Yemeni protesters storm presidential palace in Aden

The protesters, many of whom were government employees, were protesting the delay in the payment of their salaries and the deteriorating economic conditions

March 17, 2021 by Peoples Dispatch
Photo: Straits Times

Hundreds of angry Yemenis on Tuesday, March 16 stormed the presidential palace in Aden in the south of Yemen, media reports said. The protesters were reportedly mostly public sector workers who were angry with the government for the delay in the payment of their salaries, the deteriorating public services, falling currency values and inflation.

The strategically important port city of Aden is controlled by the western and Saudi-backed government of president Abd Rabbuh Mansour Hadi. Most of the cabinet, including prime minister Maeen Abdulmalik, have been based out of the Maasheeq Presidential Palace since being overthrown and driven out of Sanaa by the Houthi militia in late 2014. Most of Aden is at the moment under the control of the STC (Southern Transitional Council), an armed group supported by the United Arab Emirates (UAE). The STC had recently wrested control of Aden from the Hadi government forces after intense fighting before the two warring sides decided to resume cooperation against the Houthis. The talks between the groups were brokered by Saudi Arabia.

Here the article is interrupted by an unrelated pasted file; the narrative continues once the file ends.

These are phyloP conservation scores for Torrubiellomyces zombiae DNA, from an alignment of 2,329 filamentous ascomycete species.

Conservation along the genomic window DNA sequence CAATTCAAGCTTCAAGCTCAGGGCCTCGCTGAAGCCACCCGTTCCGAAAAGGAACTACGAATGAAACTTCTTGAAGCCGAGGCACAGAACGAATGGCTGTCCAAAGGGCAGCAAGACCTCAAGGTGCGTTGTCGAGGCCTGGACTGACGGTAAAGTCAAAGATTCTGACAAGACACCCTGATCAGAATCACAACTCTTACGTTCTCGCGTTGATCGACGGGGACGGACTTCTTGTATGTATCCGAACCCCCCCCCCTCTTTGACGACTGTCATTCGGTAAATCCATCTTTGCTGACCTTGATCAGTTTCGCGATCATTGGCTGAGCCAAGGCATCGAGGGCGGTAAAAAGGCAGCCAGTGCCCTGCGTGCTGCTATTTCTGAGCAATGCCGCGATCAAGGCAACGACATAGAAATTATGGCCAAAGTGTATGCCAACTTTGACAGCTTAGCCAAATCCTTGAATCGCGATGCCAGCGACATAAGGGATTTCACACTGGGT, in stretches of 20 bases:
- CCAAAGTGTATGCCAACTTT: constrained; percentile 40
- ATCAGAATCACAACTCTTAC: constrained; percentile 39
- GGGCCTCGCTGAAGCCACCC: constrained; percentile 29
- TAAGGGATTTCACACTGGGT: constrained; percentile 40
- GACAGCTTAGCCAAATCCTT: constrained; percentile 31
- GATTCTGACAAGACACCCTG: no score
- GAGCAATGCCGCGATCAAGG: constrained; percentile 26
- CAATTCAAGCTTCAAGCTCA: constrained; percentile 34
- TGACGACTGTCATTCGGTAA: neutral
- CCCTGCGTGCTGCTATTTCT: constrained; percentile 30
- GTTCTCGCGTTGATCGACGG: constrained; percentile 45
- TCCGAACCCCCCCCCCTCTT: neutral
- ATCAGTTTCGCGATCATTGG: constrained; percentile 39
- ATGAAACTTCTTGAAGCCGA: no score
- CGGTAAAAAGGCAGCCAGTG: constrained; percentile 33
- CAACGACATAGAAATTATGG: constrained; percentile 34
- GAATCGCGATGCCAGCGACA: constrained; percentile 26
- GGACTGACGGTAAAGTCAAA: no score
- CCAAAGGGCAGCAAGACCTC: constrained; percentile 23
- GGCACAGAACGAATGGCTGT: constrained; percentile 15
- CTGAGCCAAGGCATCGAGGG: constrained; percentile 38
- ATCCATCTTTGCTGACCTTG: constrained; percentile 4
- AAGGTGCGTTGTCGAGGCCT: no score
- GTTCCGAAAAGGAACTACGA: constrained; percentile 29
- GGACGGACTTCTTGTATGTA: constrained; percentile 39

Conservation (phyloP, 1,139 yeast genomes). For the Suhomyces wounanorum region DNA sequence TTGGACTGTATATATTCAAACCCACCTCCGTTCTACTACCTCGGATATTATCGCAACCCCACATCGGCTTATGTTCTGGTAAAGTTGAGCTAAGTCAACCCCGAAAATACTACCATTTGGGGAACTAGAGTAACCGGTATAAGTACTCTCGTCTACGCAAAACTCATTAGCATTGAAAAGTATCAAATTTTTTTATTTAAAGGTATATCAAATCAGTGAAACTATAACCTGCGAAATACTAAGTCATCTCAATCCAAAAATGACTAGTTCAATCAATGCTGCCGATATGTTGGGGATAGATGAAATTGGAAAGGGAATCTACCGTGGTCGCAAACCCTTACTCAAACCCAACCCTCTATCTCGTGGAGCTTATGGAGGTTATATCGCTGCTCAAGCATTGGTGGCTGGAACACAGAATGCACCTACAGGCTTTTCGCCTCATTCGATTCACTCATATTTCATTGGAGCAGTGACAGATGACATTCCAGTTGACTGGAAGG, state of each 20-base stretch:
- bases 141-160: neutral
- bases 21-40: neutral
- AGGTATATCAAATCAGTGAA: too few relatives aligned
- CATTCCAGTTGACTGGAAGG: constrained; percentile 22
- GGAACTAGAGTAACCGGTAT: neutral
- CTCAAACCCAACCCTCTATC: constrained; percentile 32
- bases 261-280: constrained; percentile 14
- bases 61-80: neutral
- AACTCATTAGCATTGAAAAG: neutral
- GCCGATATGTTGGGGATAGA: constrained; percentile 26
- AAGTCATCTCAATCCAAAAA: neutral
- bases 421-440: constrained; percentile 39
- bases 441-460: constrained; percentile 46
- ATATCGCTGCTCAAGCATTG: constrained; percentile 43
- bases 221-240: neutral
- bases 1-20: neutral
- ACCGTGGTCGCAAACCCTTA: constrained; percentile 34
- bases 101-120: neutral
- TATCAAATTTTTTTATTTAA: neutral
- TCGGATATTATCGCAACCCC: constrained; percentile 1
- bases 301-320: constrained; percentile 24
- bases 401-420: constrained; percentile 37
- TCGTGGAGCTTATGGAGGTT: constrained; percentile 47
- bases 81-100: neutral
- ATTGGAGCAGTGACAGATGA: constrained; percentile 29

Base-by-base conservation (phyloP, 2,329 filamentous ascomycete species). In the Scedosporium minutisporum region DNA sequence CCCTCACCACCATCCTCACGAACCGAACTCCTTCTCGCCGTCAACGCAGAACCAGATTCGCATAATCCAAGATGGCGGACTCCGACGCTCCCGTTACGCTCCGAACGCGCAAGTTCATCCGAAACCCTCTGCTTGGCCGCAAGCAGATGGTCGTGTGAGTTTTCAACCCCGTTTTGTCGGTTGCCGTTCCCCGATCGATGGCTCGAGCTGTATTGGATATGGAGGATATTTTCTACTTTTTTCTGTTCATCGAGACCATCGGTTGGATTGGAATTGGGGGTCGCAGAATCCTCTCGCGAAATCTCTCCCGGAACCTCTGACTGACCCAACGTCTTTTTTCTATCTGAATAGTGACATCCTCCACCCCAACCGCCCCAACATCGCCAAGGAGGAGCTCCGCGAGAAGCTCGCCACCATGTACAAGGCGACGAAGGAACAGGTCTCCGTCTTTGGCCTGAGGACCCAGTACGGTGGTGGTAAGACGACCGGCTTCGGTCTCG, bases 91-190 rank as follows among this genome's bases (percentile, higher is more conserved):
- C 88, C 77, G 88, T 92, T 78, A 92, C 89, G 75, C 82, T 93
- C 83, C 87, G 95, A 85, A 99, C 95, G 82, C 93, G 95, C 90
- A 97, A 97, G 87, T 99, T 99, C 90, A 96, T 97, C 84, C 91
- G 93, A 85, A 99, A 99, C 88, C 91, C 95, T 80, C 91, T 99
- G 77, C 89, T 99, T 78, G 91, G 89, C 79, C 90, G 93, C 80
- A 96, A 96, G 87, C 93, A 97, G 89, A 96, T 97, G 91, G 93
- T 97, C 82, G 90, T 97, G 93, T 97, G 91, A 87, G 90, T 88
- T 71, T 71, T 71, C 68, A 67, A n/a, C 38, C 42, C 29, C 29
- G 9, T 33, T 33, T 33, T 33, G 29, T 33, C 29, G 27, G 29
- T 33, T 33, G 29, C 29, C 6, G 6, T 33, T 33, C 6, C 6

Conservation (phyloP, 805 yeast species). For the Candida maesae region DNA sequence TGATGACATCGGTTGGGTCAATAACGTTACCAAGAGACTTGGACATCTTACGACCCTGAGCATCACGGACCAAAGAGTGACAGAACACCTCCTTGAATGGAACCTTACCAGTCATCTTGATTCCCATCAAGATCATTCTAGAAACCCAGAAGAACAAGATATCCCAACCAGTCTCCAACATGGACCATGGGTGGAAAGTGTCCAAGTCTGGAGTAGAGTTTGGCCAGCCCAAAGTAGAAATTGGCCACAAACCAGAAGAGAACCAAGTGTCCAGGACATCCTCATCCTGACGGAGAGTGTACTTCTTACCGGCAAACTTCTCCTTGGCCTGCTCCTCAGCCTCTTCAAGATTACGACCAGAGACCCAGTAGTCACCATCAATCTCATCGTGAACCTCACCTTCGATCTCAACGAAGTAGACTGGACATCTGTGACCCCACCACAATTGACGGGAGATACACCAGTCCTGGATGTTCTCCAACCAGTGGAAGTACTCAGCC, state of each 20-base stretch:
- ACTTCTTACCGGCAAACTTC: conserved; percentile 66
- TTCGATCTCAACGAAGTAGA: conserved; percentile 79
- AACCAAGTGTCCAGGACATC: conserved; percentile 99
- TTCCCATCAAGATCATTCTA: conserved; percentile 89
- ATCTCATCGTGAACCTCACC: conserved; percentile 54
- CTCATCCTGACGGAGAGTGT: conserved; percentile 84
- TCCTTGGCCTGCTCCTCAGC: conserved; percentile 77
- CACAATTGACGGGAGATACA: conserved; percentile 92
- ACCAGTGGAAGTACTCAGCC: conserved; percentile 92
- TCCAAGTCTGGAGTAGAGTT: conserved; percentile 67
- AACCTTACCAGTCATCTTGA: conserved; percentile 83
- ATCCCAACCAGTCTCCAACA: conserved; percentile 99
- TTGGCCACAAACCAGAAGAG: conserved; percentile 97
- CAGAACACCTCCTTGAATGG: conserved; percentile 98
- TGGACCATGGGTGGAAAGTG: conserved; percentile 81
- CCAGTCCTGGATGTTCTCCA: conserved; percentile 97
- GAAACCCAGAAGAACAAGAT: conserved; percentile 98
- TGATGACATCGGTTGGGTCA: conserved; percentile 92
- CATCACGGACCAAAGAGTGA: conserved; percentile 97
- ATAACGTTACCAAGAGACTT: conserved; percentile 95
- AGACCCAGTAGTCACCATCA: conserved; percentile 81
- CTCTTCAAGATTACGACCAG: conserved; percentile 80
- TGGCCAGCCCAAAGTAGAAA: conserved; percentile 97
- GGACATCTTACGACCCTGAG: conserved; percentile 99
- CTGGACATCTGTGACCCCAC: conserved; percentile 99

According to reports, the protesters overpowered the security forces and the presidential guards and broke into the palace to protest the government’s inaction and neglect in addressing the declining economic conditions. Many of the protesters were seen carrying the flag of the STC. Footage obtained by news outlets also showed the Aden police director, major general Mutahar Al-Shuaibi trying to negotiate with the protesters to convince them to vacate the security perimeter of the palace. At the same time, Yemeni and Saudi security personnel were deployed to safely escort the ministers and other government officials present in the palace at the time to the nearby military intelligence building within the palace complex. The protesters eventually left the palace although it is still unclear whether the government made any promises or commitments to address their demands.

Yemen has been suffering from a 7-year long civil war between a host of Yemeni and foreign actors, resulting in a violent and brutal civil war, following the Houthis’ takeover of the capital Sanaa and most of Northern Yemen. The Saudi-led military coalition’s intervention in March 2015 has only contributed to making matters worse, especially through a land, air and sea blockade of the Houthi-controlled territory, which has created what the United Nations called the world’s largest humanitarian crisis. It has also caused enormous, long-lasting damage to the country’s economy and civilian and social infrastructure. According to estimates, more than 230,000 Yemenis, most of them civilians, have lost their lives in the civil war. A large portion of the fatalities were due to starvation, disease, and not being able to get proper medical care in time, while millions of others are being forcibly displaced and pushed to the brink of famine.